It’s all about the Bass

I know. 

Bass lends itself to many puns and they’re all as destitute as this. What would you have preferred – “Bass instincts”?

I’ve had Bass before in St Albans. The Six Bells and the Boot have it on intermittently. I’ve enjoyed it, but it has never risen proud of the calibre of other cask staples. A resinous tasting note I recall is of biting into the knob on my grandparents’ bannister – I’m sure when that house was sold decades later, those teeth marks were still in the wood. But I digress….

Influenced by heartfelt posts like this from Ian Thurman and the indefatigable roaming of Martin Taylor, I decided to seek out the Black Lion in Leighton Buzzard – the closest true keeper of Bass from me. 

£16.40! That’s almost enough for two thirds of Cloudwater DDH DIPA Huell Melon Nelson Sauvin Motueka!

I journey to foreign parts where rum folk perform fell deeds. I left Hertfordshire and crossed into Bedfordshire with my phrase book and distress flares. Maybe I’ll just think of it as Upper Hertfordshire.

I order the pint and cradle it to a posing table. It’s a treacle amber on the eye and takes roughly two minutes for the ale to clarify from its head. When it settles, it leaves a lily white lather (which clings devotedly to the sides of the glass as the beer sinks).

Bass holds mythical footing in beer lore and I’m conscious of the fact I’ve set myself up to expect a sensory bombshell, so it was surprising when I found the initial taste is of absolutely nothing. This lasted for a moment and I wondered whether something was wrong.

You go in and you’ve changed when you come back out…

But the tastes did come – they simply dawned in their own time. Drinking a pint of well-kept Bass is like blinking languidly as a field of wild flowers hoves into focus. That’s because Bass isn’t a bombshell – bombshells are brash and violent.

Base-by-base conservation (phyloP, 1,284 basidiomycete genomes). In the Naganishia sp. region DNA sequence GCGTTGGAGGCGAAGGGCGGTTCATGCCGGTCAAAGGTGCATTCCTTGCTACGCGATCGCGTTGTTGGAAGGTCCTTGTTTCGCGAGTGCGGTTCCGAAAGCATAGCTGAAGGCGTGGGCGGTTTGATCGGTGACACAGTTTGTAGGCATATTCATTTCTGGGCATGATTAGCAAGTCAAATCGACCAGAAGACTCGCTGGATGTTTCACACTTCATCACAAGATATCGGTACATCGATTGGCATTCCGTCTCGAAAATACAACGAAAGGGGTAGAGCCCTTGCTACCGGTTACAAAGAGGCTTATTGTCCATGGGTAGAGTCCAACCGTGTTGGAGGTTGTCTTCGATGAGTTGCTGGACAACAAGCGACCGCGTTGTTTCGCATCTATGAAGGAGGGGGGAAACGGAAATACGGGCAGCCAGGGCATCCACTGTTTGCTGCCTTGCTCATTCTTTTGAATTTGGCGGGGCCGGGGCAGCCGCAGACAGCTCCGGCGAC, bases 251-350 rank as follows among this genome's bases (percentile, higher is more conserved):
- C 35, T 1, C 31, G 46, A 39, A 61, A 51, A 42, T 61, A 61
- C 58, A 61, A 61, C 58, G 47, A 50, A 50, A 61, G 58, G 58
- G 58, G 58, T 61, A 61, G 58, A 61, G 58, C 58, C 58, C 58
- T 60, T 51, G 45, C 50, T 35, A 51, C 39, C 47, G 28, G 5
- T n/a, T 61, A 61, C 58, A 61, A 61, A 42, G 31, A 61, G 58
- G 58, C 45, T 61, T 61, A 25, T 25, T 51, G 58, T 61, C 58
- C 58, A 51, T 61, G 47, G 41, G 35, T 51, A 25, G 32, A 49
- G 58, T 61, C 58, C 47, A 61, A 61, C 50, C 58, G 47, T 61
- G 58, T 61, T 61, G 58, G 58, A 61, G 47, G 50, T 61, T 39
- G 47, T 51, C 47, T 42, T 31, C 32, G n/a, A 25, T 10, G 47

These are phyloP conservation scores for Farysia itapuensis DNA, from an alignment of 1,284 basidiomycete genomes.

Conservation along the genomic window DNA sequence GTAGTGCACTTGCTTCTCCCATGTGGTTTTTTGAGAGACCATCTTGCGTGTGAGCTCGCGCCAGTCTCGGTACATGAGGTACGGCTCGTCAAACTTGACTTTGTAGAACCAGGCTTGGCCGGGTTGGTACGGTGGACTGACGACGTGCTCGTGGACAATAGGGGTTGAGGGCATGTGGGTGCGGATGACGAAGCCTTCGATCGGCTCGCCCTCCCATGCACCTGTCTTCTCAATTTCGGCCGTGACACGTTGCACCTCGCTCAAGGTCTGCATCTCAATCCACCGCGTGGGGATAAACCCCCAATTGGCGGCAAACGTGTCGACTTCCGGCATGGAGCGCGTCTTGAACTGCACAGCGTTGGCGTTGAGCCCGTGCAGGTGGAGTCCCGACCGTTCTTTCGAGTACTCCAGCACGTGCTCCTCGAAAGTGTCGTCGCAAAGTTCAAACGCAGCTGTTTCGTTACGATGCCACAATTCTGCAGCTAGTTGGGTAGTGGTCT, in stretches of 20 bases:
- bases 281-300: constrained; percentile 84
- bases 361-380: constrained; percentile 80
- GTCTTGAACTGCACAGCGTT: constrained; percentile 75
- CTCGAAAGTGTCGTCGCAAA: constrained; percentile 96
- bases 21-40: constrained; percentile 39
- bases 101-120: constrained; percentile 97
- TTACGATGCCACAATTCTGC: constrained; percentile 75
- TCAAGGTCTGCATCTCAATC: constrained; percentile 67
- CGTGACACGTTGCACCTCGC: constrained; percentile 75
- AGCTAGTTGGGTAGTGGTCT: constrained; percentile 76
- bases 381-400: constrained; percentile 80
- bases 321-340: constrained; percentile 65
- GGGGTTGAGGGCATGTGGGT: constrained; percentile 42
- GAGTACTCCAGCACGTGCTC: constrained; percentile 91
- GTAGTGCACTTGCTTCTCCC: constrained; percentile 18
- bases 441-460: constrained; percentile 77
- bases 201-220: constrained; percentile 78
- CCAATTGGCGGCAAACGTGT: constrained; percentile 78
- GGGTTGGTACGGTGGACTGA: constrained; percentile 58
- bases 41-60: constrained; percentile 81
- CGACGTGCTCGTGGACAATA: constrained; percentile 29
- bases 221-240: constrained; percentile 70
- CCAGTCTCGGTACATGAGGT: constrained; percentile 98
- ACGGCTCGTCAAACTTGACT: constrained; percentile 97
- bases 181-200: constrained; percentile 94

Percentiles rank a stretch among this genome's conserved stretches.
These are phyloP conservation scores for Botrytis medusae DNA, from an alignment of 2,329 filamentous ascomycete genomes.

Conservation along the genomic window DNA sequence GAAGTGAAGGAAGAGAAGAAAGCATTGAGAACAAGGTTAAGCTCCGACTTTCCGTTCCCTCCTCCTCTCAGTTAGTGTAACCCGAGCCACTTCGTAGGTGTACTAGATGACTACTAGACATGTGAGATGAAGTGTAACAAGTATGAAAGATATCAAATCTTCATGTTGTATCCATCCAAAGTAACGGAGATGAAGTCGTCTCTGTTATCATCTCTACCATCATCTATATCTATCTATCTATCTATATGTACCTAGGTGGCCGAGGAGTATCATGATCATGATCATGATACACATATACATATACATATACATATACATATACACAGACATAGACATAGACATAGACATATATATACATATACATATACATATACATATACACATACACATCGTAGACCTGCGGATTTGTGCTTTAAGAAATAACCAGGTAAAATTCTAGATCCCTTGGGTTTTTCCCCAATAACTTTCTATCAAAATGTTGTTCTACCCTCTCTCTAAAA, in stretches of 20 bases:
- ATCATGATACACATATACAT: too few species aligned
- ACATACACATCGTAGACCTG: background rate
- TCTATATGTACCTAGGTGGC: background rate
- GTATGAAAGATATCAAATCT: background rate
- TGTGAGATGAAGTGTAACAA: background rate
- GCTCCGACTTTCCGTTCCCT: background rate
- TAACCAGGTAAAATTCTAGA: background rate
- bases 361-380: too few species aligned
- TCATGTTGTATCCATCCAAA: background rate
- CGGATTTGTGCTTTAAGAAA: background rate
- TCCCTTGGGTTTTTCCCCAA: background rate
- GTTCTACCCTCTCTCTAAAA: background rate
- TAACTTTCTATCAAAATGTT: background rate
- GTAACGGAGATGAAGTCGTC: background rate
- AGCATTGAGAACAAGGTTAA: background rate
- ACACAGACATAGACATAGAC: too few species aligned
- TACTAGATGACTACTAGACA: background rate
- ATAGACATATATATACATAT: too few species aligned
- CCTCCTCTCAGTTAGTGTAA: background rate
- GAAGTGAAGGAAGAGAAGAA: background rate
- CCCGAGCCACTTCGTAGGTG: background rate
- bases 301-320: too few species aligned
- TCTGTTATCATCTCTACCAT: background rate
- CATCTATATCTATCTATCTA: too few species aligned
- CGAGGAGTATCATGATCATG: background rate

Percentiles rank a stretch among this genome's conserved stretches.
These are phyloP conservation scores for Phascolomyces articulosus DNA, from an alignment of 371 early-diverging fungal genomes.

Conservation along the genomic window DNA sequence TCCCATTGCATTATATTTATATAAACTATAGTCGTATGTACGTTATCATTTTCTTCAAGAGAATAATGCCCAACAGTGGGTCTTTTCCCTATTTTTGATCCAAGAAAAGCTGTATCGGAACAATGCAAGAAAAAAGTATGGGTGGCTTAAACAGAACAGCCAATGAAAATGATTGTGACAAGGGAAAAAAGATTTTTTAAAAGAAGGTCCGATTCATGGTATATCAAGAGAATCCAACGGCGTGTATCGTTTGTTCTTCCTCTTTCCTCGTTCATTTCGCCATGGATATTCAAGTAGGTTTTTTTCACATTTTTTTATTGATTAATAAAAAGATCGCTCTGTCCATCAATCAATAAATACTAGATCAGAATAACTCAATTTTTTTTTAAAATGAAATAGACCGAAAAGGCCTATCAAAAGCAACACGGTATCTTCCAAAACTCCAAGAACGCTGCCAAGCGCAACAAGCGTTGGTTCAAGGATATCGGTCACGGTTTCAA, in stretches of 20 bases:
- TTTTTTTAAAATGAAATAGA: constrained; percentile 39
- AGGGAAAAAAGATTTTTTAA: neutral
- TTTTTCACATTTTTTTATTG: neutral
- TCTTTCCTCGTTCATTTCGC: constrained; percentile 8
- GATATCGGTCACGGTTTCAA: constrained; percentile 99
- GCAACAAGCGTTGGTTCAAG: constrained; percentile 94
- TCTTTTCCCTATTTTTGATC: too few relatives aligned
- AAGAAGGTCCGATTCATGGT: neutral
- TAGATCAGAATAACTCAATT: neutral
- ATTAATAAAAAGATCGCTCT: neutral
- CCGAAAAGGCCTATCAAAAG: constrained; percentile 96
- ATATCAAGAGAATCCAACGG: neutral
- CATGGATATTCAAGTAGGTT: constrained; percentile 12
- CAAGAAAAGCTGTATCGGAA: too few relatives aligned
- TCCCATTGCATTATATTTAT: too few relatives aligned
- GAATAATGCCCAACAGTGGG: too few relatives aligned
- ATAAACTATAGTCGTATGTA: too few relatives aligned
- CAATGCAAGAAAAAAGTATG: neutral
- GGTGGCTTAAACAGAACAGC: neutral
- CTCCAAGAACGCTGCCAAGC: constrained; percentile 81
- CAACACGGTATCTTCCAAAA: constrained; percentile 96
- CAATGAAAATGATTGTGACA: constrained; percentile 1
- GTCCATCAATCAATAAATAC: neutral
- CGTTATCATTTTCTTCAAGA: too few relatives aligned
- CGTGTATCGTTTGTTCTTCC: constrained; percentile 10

This ale is about nuance – a watercolour of haemorrhaged blotches rather than an oil painting with bold, primary colour brush strokes.

There is succulent marmalade. The body is tender and soft like a sorbet. It reminds you that beer is mostly water – but so are the juices from over-ripe nectarines. This beer tastes how orange blossom smells. It brings on childhood memories of having your thirst slaked by orange squash in the sun.

You drink it slowly because you want it to last. It’s peachy, virginal; a symphony of fruit spillage.

Bass reminds me of the subtlety and paradoxical strength of tea: initial robustness passes under the radar but then reverberates. 

I expected it to taste maltier, (like Abbot?) but it has less heft; it’s stripped back. There’s an impression I get with some session cask ales I’ve just eaten fruit and I’m still digesting.

You need to slow to its speed – it’s a thing of retrospection and introspection.

So why has my experience in St Albans not matched up to this? I rate both the pubs I mentioned at the top of this post. Is condition an issue? Not really (well, maybe in the Boot occasionally). I’m easily caught up in the romance, but what makes the difference? What does love actually constitute in practice?